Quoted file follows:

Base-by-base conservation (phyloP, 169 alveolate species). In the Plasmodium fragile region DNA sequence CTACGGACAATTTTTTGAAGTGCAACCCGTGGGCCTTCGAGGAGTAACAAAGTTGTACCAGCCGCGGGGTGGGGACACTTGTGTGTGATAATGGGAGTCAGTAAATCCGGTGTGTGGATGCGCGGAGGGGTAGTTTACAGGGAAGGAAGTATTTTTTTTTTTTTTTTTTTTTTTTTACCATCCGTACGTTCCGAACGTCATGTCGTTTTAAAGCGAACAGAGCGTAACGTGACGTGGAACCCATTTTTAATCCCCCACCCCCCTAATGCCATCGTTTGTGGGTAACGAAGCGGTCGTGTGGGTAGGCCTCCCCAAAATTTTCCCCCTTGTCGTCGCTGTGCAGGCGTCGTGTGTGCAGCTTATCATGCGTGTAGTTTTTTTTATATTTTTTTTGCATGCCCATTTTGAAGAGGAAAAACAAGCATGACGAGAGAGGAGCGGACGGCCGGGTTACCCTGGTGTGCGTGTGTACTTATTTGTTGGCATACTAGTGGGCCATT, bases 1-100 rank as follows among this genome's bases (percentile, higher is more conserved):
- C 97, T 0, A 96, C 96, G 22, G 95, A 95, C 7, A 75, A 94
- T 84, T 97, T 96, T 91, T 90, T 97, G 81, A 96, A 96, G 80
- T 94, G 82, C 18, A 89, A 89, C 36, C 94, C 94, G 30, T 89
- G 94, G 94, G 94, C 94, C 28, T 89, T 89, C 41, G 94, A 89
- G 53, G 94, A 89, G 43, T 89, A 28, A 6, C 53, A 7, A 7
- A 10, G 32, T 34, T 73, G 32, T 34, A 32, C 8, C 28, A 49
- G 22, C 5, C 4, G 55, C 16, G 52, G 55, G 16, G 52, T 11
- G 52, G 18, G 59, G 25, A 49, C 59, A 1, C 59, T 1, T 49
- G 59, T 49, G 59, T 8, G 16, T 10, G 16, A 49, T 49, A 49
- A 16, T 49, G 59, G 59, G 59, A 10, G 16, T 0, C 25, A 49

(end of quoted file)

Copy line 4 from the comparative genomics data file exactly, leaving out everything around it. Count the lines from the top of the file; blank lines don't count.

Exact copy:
- T 94, G 82, C 18, A 89, A 89, C 36, C 94, C 94, G 30, T 89